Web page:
Left to right: Jacob Saunders, Robbie Ryan and Shane Phillips / Photo: Edwin Monk

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There was a time when, if you mentioned the word ‘Redfern’, the connotations weren’t positive.

But while it still has its share of problems, the neighbourhood once largely associated with crime, drunkenness and despair has enjoyed a dramatic turnaround in recent years, thanks to a range of government and community initiatives.

Redfern’s ‘Clean Slate Without Prejudice’ program is one of the best examples of this vital community work, which is helping turn Sydney’s onetime social basket case into an urban success story.

Redfern Police Commander, Superintendent Luke Freudenstein, credits the boxing and fitness program with an 80 per cent reduction in juvenile crime since it began in 2009.

“The idea behind it is pretty much what it says,” explains community leader Shane Phillips, who established the program with Supt Freudenstein.

“We give kids and young adults who’ve done time in jail a clean slate and help get them back in the workforce, and contributing to society,” says Mr Phillips, who was recently named Australia’s Local Hero for 2013.

Mr Phillips, the CEO of the Tribal Warrior Association, says this is achieved by instilling discipline and routine.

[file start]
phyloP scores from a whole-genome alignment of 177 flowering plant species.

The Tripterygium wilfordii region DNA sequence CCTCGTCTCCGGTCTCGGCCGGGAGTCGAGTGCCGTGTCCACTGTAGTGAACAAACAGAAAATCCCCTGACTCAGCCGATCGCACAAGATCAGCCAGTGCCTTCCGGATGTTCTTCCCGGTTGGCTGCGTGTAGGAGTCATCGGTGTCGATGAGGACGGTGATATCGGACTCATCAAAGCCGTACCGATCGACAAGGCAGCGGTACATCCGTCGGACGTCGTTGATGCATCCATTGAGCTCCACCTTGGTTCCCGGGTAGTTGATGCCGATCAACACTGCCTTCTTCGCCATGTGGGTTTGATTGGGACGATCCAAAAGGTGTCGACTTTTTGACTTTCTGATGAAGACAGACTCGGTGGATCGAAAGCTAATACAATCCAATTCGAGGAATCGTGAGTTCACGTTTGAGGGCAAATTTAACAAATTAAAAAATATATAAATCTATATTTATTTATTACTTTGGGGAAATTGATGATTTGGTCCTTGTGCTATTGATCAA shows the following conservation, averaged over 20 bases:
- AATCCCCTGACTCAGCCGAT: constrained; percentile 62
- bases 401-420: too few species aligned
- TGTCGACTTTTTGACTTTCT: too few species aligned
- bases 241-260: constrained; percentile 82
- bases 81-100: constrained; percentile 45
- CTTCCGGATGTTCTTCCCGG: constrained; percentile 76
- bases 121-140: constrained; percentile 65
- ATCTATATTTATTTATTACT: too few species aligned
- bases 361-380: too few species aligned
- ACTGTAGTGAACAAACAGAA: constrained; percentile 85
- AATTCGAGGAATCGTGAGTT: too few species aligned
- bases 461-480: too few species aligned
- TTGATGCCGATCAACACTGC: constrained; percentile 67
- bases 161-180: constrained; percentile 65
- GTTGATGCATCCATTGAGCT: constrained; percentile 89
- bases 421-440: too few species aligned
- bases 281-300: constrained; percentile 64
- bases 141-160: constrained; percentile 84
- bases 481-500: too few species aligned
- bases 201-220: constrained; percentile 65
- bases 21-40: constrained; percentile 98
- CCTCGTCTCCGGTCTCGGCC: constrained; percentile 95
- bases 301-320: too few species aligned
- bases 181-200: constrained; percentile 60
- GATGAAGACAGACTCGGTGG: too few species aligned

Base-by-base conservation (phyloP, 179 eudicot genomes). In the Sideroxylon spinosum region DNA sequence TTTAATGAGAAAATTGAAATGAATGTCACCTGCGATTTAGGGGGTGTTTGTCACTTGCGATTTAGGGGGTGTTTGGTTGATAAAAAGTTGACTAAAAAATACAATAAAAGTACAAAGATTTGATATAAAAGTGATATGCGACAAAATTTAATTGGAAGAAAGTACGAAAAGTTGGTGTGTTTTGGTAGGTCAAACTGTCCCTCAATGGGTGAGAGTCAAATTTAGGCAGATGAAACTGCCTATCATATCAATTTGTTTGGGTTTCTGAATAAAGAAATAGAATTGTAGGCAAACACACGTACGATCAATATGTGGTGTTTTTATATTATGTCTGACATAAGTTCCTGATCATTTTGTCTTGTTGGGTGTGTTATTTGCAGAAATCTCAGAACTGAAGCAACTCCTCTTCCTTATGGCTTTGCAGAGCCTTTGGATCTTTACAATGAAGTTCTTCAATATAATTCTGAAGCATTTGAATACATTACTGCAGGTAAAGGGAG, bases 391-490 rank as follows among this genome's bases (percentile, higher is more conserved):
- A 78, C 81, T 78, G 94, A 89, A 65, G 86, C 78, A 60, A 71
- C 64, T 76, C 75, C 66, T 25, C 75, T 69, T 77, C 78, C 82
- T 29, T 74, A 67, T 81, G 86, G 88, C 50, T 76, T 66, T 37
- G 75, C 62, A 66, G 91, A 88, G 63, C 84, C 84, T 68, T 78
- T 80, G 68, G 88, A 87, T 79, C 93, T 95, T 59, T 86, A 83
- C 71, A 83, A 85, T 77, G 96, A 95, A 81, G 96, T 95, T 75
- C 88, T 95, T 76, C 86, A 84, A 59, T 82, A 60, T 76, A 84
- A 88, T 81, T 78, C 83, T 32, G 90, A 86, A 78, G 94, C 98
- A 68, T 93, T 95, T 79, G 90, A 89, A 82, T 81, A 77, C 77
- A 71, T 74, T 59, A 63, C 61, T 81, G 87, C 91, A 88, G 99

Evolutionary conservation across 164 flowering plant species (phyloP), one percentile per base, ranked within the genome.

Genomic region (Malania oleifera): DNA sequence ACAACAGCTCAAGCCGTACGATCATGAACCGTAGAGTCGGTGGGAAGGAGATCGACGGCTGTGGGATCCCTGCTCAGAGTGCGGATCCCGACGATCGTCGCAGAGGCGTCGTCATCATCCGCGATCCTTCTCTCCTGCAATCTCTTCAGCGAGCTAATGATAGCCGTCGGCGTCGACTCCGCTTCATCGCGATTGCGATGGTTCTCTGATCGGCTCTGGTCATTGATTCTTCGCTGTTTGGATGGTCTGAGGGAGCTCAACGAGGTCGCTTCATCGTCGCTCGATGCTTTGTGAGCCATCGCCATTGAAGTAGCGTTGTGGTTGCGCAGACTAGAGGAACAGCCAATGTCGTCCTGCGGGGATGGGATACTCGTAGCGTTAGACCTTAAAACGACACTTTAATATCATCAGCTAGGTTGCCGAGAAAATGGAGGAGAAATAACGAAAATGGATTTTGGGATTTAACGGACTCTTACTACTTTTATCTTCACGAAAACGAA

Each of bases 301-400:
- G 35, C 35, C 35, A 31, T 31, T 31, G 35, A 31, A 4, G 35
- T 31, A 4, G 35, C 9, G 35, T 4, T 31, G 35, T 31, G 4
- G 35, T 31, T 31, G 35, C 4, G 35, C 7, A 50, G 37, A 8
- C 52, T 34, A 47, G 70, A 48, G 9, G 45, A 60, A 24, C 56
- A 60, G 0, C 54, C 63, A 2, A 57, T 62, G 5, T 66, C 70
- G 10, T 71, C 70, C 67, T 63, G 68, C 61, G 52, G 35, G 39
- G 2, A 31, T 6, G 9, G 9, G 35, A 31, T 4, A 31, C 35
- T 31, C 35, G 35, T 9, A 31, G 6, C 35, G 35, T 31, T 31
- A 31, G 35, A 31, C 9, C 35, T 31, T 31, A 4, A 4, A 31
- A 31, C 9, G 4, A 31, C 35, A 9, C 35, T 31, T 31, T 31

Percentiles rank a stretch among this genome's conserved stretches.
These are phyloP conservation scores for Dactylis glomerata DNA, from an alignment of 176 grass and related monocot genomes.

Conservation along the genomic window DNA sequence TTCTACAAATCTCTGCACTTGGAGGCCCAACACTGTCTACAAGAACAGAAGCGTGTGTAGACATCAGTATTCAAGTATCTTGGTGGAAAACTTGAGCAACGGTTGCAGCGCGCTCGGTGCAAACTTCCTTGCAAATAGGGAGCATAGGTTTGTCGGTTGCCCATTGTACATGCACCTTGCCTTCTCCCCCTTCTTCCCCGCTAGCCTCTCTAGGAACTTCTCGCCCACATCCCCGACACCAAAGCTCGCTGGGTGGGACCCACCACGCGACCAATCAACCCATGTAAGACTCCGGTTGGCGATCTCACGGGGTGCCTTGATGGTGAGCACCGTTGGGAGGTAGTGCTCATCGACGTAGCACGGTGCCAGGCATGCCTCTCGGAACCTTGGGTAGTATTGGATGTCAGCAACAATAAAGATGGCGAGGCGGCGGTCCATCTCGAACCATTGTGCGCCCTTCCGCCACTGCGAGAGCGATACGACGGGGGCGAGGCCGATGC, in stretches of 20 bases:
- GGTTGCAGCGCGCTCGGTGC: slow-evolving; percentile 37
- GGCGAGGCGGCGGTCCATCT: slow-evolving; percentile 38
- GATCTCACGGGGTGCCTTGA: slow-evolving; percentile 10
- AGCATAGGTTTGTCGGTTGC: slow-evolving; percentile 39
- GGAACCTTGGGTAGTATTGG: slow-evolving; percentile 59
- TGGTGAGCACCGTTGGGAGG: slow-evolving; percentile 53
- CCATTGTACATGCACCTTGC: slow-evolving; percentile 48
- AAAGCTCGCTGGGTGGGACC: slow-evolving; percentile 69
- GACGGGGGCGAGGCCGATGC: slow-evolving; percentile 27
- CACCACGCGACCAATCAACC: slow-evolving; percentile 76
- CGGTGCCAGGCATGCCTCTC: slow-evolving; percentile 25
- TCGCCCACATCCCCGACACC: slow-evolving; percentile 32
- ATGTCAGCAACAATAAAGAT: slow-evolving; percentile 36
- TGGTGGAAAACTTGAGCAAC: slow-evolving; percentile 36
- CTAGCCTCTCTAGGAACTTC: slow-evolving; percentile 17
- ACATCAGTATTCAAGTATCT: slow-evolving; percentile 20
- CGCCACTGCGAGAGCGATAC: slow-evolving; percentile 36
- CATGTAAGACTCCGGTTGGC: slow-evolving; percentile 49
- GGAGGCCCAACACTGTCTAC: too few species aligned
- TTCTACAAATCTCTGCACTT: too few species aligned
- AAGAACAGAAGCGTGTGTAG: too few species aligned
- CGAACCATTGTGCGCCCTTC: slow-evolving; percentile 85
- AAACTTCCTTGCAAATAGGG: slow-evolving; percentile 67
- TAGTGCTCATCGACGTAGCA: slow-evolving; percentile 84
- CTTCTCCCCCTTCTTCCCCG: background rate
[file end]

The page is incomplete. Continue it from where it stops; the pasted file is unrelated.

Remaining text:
“Physical training and discipline is the cornerstone, and each day on the program begins with training at 6am,” he says.

“That hard physical work and the early starts set people up for entering the work-force, because if they can stick to that they can definitely stick to a regular job.”

But the program, which has helped more than 70 people achieve a fresh start, is now under threat.

One-off federal funds have run out and approaches to the O’Farrell Government have so far been rebuffed.

“We’re hoping to receive more government funding because without it, closure of the program is imminent,” says Mr Phillips.

“We case studied 12 kids who were committing offences weekly and we saw those 12 kids no longer offend … We estimate it’s saved the government over $8 million for one year.”

A Senate Committee Inquiry is currently looking at justice reinvestment and will report on the issue in the coming months.